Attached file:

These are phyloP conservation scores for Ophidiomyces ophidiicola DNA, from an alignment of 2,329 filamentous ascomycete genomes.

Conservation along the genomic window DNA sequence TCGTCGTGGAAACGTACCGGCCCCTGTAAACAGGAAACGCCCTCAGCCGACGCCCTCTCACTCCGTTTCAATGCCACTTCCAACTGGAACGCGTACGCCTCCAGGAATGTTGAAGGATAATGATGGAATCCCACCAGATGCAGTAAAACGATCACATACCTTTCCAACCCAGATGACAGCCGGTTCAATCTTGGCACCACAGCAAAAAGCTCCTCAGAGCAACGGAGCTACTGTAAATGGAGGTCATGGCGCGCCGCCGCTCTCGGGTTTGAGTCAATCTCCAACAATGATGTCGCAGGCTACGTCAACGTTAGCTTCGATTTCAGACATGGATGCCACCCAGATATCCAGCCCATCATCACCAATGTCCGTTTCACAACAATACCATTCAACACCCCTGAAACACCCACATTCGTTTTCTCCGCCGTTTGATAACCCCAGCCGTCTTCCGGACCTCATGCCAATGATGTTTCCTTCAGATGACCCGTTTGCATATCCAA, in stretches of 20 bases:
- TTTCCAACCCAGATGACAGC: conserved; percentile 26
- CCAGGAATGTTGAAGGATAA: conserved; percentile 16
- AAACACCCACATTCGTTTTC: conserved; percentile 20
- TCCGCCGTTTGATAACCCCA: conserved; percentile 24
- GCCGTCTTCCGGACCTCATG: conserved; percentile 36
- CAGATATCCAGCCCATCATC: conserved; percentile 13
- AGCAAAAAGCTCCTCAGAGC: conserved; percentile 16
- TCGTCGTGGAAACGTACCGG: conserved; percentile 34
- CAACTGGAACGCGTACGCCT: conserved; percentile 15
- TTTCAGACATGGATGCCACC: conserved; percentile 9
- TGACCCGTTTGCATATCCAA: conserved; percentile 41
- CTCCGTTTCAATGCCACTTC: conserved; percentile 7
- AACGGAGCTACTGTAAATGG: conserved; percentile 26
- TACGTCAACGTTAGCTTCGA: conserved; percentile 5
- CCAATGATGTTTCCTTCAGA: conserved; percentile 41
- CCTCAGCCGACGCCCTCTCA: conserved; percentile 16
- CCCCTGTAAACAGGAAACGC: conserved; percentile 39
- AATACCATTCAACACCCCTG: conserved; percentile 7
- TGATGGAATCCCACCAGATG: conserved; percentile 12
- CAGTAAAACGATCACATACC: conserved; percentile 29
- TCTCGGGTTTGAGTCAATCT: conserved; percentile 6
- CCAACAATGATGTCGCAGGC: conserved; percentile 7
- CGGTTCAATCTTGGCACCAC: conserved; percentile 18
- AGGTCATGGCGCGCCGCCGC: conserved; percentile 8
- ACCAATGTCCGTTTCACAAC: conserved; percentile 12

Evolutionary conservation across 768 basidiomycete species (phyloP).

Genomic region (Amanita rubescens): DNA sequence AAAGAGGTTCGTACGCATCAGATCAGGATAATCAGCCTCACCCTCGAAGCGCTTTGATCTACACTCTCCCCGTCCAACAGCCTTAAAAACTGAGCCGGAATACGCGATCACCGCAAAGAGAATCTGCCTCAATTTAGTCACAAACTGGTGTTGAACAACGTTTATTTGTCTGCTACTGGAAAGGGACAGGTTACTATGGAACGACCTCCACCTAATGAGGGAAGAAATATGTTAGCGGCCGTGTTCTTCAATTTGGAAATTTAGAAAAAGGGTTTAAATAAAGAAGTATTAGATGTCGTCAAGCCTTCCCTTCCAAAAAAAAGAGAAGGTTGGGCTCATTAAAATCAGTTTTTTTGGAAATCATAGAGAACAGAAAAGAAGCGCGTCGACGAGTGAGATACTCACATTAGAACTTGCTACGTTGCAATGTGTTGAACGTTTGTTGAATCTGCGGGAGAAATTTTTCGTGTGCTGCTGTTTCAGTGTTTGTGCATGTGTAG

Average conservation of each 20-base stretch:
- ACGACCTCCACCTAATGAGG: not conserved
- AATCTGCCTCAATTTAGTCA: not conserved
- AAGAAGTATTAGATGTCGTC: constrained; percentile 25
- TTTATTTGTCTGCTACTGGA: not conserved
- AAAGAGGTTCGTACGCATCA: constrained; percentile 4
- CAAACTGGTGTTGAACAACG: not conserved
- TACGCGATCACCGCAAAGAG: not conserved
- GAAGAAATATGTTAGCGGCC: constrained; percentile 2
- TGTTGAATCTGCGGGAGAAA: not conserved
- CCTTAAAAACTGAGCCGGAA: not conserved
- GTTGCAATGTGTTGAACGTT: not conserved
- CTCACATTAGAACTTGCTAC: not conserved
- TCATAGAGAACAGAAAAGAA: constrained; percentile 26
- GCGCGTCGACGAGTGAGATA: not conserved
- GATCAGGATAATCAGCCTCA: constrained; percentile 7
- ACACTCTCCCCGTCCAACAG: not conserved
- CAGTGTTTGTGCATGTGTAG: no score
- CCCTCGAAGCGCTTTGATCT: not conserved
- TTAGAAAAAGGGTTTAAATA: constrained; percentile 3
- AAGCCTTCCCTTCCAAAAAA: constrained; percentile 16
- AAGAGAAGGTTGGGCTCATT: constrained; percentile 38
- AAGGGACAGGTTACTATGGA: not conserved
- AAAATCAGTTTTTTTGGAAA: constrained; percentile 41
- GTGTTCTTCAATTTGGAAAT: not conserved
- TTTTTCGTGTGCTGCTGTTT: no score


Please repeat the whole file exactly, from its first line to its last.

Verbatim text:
These are phyloP conservation scores for Ophidiomyces ophidiicola DNA, from an alignment of 2,329 filamentous ascomycete genomes.

Conservation along the genomic window DNA sequence TCGTCGTGGAAACGTACCGGCCCCTGTAAACAGGAAACGCCCTCAGCCGACGCCCTCTCACTCCGTTTCAATGCCACTTCCAACTGGAACGCGTACGCCTCCAGGAATGTTGAAGGATAATGATGGAATCCCACCAGATGCAGTAAAACGATCACATACCTTTCCAACCCAGATGACAGCCGGTTCAATCTTGGCACCACAGCAAAAAGCTCCTCAGAGCAACGGAGCTACTGTAAATGGAGGTCATGGCGCGCCGCCGCTCTCGGGTTTGAGTCAATCTCCAACAATGATGTCGCAGGCTACGTCAACGTTAGCTTCGATTTCAGACATGGATGCCACCCAGATATCCAGCCCATCATCACCAATGTCCGTTTCACAACAATACCATTCAACACCCCTGAAACACCCACATTCGTTTTCTCCGCCGTTTGATAACCCCAGCCGTCTTCCGGACCTCATGCCAATGATGTTTCCTTCAGATGACCCGTTTGCATATCCAA, in stretches of 20 bases:
- TTTCCAACCCAGATGACAGC: conserved; percentile 26
- CCAGGAATGTTGAAGGATAA: conserved; percentile 16
- AAACACCCACATTCGTTTTC: conserved; percentile 20
- TCCGCCGTTTGATAACCCCA: conserved; percentile 24
- GCCGTCTTCCGGACCTCATG: conserved; percentile 36
- CAGATATCCAGCCCATCATC: conserved; percentile 13
- AGCAAAAAGCTCCTCAGAGC: conserved; percentile 16
- TCGTCGTGGAAACGTACCGG: conserved; percentile 34
- CAACTGGAACGCGTACGCCT: conserved; percentile 15
- TTTCAGACATGGATGCCACC: conserved; percentile 9
- TGACCCGTTTGCATATCCAA: conserved; percentile 41
- CTCCGTTTCAATGCCACTTC: conserved; percentile 7
- AACGGAGCTACTGTAAATGG: conserved; percentile 26
- TACGTCAACGTTAGCTTCGA: conserved; percentile 5
- CCAATGATGTTTCCTTCAGA: conserved; percentile 41
- CCTCAGCCGACGCCCTCTCA: conserved; percentile 16
- CCCCTGTAAACAGGAAACGC: conserved; percentile 39
- AATACCATTCAACACCCCTG: conserved; percentile 7
- TGATGGAATCCCACCAGATG: conserved; percentile 12
- CAGTAAAACGATCACATACC: conserved; percentile 29
- TCTCGGGTTTGAGTCAATCT: conserved; percentile 6
- CCAACAATGATGTCGCAGGC: conserved; percentile 7
- CGGTTCAATCTTGGCACCAC: conserved; percentile 18
- AGGTCATGGCGCGCCGCCGC: conserved; percentile 8
- ACCAATGTCCGTTTCACAAC: conserved; percentile 12

Evolutionary conservation across 768 basidiomycete species (phyloP).

Genomic region (Amanita rubescens): DNA sequence AAAGAGGTTCGTACGCATCAGATCAGGATAATCAGCCTCACCCTCGAAGCGCTTTGATCTACACTCTCCCCGTCCAACAGCCTTAAAAACTGAGCCGGAATACGCGATCACCGCAAAGAGAATCTGCCTCAATTTAGTCACAAACTGGTGTTGAACAACGTTTATTTGTCTGCTACTGGAAAGGGACAGGTTACTATGGAACGACCTCCACCTAATGAGGGAAGAAATATGTTAGCGGCCGTGTTCTTCAATTTGGAAATTTAGAAAAAGGGTTTAAATAAAGAAGTATTAGATGTCGTCAAGCCTTCCCTTCCAAAAAAAAGAGAAGGTTGGGCTCATTAAAATCAGTTTTTTTGGAAATCATAGAGAACAGAAAAGAAGCGCGTCGACGAGTGAGATACTCACATTAGAACTTGCTACGTTGCAATGTGTTGAACGTTTGTTGAATCTGCGGGAGAAATTTTTCGTGTGCTGCTGTTTCAGTGTTTGTGCATGTGTAG

Average conservation of each 20-base stretch:
- ACGACCTCCACCTAATGAGG: not conserved
- AATCTGCCTCAATTTAGTCA: not conserved
- AAGAAGTATTAGATGTCGTC: constrained; percentile 25
- TTTATTTGTCTGCTACTGGA: not conserved
- AAAGAGGTTCGTACGCATCA: constrained; percentile 4
- CAAACTGGTGTTGAACAACG: not conserved
- TACGCGATCACCGCAAAGAG: not conserved
- GAAGAAATATGTTAGCGGCC: constrained; percentile 2
- TGTTGAATCTGCGGGAGAAA: not conserved
- CCTTAAAAACTGAGCCGGAA: not conserved
- GTTGCAATGTGTTGAACGTT: not conserved
- CTCACATTAGAACTTGCTAC: not conserved
- TCATAGAGAACAGAAAAGAA: constrained; percentile 26
- GCGCGTCGACGAGTGAGATA: not conserved
- GATCAGGATAATCAGCCTCA: constrained; percentile 7
- ACACTCTCCCCGTCCAACAG: not conserved
- CAGTGTTTGTGCATGTGTAG: no score
- CCCTCGAAGCGCTTTGATCT: not conserved
- TTAGAAAAAGGGTTTAAATA: constrained; percentile 3
- AAGCCTTCCCTTCCAAAAAA: constrained; percentile 16
- AAGAGAAGGTTGGGCTCATT: constrained; percentile 38
- AAGGGACAGGTTACTATGGA: not conserved
- AAAATCAGTTTTTTTGGAAA: constrained; percentile 41
- GTGTTCTTCAATTTGGAAAT: not conserved
- TTTTTCGTGTGCTGCTGTTT: no score